The Classroom Beyond Campus

Written by Madison Preston, Reporter

The workspace of a college student. Many have different setups, but in the age of COVID, they all require computers. (Photo by Madison Preston)

Bedrooms and dorm rooms are being transformed into the personal classroom and office of students across the country.

  Through the webcam, a made bed or a solid wall in an undistinguishable part of the house is in the background. However, outside of the view of the webcam is the reality for a normal college student — clothes everywhere, textbooks strewn about and dogs barking in the background.

  The classroom travels beyond the lecture hall for the nearly 20 million college students in America, according to the National Center for Education Statistics. COVID-19 has made that more true, with many classes being moved to an online format and utilizing Zoom.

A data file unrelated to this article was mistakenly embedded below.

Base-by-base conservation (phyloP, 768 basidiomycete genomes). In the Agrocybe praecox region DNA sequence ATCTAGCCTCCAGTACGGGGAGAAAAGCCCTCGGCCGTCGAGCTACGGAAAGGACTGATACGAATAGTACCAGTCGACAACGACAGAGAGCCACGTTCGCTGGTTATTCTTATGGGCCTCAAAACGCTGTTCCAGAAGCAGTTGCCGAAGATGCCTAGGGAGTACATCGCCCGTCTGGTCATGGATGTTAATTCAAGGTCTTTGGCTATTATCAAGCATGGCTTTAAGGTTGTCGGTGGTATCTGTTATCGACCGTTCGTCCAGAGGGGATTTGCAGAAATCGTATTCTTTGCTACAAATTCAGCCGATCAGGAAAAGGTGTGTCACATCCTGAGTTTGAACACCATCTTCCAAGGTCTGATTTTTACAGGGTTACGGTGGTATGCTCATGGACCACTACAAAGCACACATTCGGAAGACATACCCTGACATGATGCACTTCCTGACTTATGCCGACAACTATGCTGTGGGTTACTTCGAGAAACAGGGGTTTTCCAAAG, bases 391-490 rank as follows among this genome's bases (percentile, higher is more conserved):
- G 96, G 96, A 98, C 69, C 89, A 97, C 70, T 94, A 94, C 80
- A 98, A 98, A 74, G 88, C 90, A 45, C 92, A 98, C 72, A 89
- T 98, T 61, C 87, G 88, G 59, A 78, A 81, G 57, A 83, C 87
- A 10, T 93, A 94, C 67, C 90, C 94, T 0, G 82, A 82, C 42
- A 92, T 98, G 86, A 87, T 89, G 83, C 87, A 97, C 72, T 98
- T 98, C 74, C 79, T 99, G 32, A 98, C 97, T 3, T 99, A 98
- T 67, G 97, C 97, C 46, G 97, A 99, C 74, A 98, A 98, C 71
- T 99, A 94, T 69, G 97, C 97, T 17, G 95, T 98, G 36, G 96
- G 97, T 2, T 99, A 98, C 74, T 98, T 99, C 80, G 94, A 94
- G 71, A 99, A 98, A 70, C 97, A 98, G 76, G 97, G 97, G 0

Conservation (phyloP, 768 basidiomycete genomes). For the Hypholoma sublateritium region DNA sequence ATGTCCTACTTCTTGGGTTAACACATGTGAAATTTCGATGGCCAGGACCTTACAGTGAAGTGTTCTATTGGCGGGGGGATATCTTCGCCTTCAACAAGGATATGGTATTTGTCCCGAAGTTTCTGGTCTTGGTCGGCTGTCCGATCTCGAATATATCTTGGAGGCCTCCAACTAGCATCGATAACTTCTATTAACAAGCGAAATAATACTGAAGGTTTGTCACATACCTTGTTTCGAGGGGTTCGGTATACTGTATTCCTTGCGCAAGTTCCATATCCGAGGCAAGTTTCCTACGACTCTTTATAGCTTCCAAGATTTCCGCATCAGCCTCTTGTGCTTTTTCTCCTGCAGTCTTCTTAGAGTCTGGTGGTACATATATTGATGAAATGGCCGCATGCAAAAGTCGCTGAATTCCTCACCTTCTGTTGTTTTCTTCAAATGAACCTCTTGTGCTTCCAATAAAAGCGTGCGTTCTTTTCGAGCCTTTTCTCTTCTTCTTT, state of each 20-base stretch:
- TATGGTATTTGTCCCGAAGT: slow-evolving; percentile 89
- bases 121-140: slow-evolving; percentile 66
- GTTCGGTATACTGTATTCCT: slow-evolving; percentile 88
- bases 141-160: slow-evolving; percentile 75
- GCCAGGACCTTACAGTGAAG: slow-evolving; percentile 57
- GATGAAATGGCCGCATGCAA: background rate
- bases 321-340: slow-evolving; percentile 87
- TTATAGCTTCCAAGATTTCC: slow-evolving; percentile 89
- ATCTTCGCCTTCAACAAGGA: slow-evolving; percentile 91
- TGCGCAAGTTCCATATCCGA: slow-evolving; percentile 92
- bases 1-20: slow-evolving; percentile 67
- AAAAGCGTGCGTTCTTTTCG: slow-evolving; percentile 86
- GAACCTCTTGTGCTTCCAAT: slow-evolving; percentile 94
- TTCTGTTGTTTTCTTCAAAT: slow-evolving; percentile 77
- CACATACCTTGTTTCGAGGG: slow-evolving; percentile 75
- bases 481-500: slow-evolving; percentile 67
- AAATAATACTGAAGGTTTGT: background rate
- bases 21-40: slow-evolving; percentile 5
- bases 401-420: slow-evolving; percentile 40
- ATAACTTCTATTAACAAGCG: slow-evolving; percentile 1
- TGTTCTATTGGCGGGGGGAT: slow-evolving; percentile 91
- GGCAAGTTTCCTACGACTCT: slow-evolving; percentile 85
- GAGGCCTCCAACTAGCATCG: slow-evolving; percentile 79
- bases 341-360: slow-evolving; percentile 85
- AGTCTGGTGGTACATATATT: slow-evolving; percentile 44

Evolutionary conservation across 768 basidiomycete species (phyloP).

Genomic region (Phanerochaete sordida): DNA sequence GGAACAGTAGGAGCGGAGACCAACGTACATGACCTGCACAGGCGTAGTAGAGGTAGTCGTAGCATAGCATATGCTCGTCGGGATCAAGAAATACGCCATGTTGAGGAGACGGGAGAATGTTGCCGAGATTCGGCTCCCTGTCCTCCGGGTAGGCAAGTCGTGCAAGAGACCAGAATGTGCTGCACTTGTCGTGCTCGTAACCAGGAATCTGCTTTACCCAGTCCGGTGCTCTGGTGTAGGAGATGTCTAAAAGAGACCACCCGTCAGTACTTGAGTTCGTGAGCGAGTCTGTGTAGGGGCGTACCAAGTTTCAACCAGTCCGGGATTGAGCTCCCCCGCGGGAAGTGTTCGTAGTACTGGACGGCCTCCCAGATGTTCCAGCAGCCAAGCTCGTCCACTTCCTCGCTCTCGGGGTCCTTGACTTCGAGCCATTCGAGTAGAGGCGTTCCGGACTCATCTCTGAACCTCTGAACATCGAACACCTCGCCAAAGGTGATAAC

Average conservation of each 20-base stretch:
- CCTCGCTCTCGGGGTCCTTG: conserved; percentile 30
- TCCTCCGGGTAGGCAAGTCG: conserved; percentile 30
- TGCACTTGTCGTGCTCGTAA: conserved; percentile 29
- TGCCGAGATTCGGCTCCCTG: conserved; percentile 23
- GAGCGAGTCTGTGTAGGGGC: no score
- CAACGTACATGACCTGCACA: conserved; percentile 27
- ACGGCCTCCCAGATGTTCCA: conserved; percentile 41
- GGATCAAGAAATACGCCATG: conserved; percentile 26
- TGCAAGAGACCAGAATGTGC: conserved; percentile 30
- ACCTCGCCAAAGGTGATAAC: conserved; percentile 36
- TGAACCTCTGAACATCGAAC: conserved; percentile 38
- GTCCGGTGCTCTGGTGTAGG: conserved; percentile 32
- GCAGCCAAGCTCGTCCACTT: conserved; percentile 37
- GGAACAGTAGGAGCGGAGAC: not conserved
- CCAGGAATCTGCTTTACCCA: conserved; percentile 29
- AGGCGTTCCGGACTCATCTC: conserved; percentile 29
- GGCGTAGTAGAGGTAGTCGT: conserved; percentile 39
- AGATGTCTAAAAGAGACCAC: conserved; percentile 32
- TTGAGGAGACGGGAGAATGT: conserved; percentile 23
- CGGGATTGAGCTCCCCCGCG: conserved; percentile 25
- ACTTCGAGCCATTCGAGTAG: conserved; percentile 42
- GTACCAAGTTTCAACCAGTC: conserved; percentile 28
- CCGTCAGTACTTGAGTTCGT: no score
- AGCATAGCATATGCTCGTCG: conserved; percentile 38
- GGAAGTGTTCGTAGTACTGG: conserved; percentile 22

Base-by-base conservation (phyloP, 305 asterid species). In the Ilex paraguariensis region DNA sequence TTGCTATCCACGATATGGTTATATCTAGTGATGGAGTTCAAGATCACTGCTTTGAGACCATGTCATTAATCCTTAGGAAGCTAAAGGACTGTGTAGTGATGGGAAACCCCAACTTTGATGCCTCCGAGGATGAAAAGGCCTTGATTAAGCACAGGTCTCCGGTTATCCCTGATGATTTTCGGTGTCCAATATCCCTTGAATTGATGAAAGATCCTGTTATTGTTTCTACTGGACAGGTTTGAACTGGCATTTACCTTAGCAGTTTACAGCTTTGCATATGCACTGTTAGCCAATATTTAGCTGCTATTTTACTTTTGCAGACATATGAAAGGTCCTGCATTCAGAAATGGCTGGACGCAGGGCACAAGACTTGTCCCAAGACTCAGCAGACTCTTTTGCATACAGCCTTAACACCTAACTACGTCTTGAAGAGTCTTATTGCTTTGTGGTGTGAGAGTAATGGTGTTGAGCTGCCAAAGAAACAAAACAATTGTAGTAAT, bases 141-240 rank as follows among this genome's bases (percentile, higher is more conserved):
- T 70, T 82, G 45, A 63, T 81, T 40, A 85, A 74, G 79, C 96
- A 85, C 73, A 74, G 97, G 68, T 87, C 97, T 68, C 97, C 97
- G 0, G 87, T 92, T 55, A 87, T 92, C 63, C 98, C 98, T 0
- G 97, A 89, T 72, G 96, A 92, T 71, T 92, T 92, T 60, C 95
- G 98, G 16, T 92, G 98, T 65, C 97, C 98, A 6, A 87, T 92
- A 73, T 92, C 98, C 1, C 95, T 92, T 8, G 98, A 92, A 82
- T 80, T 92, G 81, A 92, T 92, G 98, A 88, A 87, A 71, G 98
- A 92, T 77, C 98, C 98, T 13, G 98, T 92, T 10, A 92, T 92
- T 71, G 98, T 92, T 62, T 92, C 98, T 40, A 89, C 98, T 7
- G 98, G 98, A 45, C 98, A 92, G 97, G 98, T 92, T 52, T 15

For about 9,959 students at the University of Central Missouri, a full day of classes now consists of a mixture of face-to-face classes and online classes.


The backdrop of these workspaces can often show something different. Online school can make students’ lives feel chaotic. It can also be difficult to find a routine when students have classes online. (Photo by Madison Preston)

Classes via video conference have been able to bridge the gap between face-to-face classes.

  “My classes have been going really well,” senior communication studies student Rebecca Baumler said. “My online Zoom class is actually not that much different than a face-to-face class.”

  Students are learning how to balance online classes with the demands of face-to-face classes. 

  “I like the flexibility that online classes have allowed,” junior political science student Veronica Knox said.

  However, synchronous online classes can present challenges for some students.

  “Zoom classes make it difficult to stay on top of work because it is so easy to just not be in class or mute and freeze the screen if you’re not interested in the class,” Mikey Gibson, a senior mechanical engineering technology student said.